Month: December 2018

Newcastle researchers raising awareness of deadly brain cancer, DIPG

Deadly: Hunter researchers took these photographs of the neurospheres of a brain stem cancer called diffuse intrinsic pontine glioma (DIPG), which were grown in a lab at the University of Newcastle.
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IT IS hard to believe something so stunningcan be so very deadly, but these images taken by Hunter medical researchers offer an intimate look at a “ferocious” brain cancer that almost exclusively affects children.

A team of University of Newcastle and HMRI researchers have begun to dig deeper into a brain stem cancer calleddiffuse intrinsic pontine glioma, orDIPG.

They shared these images of the cancer’s “neurospheres,” grown in theirNewcastle lab,on May 17 – DIPG Awareness Day – in the hope it woulddraw attention to the devastating disease that has an overall survival of just 10 months.

“That means that half the kids who get itwill liveless than that,” Dr Matt Dun, aCancer Institute NSW Fellowassociated with HMRI and the University of Newcastle,said.

“DIPG has atwo-year survival rate of 10per cent, and longer than that, a 1per cent survival.

“The geography of the cancer is probably the cause of all of this, and the changes in the cells are dramatic –something I’ve not seen in my years of cancer research.”

DIPG was such a “ferocious disease” that some parents chose to decline radiotherapy –the only current therapy available – because it was only temporarily beneficial at best, and on occasion, completely failed, he said.

“DIPGis rare, but it is responsible for the most associated deaths because everyone dies with it,” Dr Dun said.

Deadly: Hunter researchers took these photographs of the neurospheres of a brain stem cancer called diffuse intrinsic pontine glioma (DIPG), which were grown in a lab at the University of Newcastle.

But, Dr Dun said, there was some solid research happening in the field, such as one study that managed to eradicateDIPG in mice, but caused potentially fatal inflammation.

It was a step in the right direction. Progress. And more studies like this could be investigated if more money was channeled into medical research.

“Gene sequencing laboratories around the world have sequenced more than 1500 DIPGsto get the gene mutations, but noone has looked at the protein expressions yet, which is what my group does,” Dr Dun said.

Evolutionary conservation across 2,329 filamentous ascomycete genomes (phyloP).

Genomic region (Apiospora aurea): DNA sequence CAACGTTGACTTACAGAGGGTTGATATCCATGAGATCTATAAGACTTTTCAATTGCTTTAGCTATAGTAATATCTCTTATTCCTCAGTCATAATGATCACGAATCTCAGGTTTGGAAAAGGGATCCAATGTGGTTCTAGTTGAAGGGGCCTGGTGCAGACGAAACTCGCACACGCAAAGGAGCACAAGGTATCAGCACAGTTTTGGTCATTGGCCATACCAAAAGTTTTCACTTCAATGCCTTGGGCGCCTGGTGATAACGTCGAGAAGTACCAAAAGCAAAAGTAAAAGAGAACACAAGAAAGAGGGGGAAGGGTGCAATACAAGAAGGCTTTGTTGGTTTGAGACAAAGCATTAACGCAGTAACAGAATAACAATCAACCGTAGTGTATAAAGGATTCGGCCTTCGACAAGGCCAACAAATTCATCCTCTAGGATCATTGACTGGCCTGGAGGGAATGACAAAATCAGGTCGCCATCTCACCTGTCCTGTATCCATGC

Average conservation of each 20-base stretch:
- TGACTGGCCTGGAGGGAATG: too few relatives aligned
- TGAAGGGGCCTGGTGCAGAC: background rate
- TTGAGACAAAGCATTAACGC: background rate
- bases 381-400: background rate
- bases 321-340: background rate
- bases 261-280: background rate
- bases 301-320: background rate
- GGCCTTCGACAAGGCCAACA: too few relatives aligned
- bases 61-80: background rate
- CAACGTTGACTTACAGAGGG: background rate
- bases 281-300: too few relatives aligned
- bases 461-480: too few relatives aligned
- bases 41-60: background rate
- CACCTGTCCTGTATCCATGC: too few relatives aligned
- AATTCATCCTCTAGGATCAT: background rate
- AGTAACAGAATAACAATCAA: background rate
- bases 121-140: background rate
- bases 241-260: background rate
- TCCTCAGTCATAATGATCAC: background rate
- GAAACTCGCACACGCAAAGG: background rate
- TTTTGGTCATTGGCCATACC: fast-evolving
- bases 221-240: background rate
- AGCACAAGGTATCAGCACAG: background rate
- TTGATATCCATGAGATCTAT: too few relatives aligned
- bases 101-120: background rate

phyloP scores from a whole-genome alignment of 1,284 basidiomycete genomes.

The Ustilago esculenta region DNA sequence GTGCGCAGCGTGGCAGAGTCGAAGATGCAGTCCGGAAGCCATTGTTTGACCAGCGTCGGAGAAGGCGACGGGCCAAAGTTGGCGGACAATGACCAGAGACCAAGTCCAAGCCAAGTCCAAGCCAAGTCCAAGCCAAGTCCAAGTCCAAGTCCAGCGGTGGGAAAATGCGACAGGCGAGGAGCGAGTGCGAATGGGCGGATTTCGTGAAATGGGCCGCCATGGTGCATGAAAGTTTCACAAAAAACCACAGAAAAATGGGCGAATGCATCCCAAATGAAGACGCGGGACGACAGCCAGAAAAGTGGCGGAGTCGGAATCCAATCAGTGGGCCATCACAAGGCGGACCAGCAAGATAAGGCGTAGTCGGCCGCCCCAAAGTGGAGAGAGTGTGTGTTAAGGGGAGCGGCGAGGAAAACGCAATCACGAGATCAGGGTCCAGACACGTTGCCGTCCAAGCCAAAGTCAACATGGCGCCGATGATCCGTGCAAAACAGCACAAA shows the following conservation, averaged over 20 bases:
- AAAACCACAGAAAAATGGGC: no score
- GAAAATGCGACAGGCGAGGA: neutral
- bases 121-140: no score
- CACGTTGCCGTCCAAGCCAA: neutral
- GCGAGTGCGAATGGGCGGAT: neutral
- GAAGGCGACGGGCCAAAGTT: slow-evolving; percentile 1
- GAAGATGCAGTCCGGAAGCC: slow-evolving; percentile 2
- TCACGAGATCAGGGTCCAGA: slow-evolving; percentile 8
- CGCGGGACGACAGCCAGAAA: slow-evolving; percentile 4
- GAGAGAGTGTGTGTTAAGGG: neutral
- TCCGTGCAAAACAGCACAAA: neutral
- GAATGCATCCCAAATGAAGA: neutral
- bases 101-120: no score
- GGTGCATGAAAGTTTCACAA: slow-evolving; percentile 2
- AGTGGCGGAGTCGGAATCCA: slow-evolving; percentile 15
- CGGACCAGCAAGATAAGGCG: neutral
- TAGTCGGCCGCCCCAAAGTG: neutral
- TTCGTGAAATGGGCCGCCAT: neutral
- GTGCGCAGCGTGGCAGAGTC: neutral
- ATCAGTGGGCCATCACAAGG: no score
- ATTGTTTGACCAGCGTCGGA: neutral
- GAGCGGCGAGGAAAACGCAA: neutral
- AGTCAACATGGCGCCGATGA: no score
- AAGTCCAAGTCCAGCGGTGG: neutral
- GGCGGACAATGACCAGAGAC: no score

“We’re grouping patients with different mutations together, and then comparing them to see if we can find unique signatures that might be target-able with drugs that are already in existence.

“That’s what we’ve started, and that’s what we’re working towards.

“Rather than trying to build more beds, we could probably keep people out of beds by putting more money into medical research,” he said.

Vic ambo appalled as attackers spared jail

Paramedic Paul Judd’s attackers were spared jail for assaulting him in 2016.Paramedic Paul Judd, who suffered injuries needing three operations, and still can’t work after he was bashed by two drunken women in Melbourne, is appalled that his attackers have “gotten away” with their crime.
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Mr Judd wiped away tears as Amanda Warren, 33, and Caris Underwood, 22, had their jail sentences quashed on appeal on Tuesday.

“I just feel that justice hasn’t been done,” he said.

Warren and Underwood pleaded guilty to assaulting Mr Judd, a paramedic with more than 40 years experience, as he treated an unconscious man in 2016.

Warren was sentenced to six months in jail, and Underwood four months, by Melbourne Magistrates Court. They appealed against their prison terms in the Victoria County Court.

Judge Barbara Cotterrell on Tuesday said their difficult childhoods and young families meant the mandatory minimum six-month term should not apply.

“Whilst having enormous sympathy for the victims who were attacked while going about their duties as emergency workers … I have reached the conclusion that imposing the sentence at this stage would achieve little,” she told the court.

Victorian laws introduced in 2014 require anyone who intentionally injures an emergency worker to be imprisoned for at least six months, unless there are “special reasons”.

Judge Cotterell said she did not think Warren or Underwood were “suitable vehicles” for general deterrence and found their difficult childhoods constituted “special reasons”.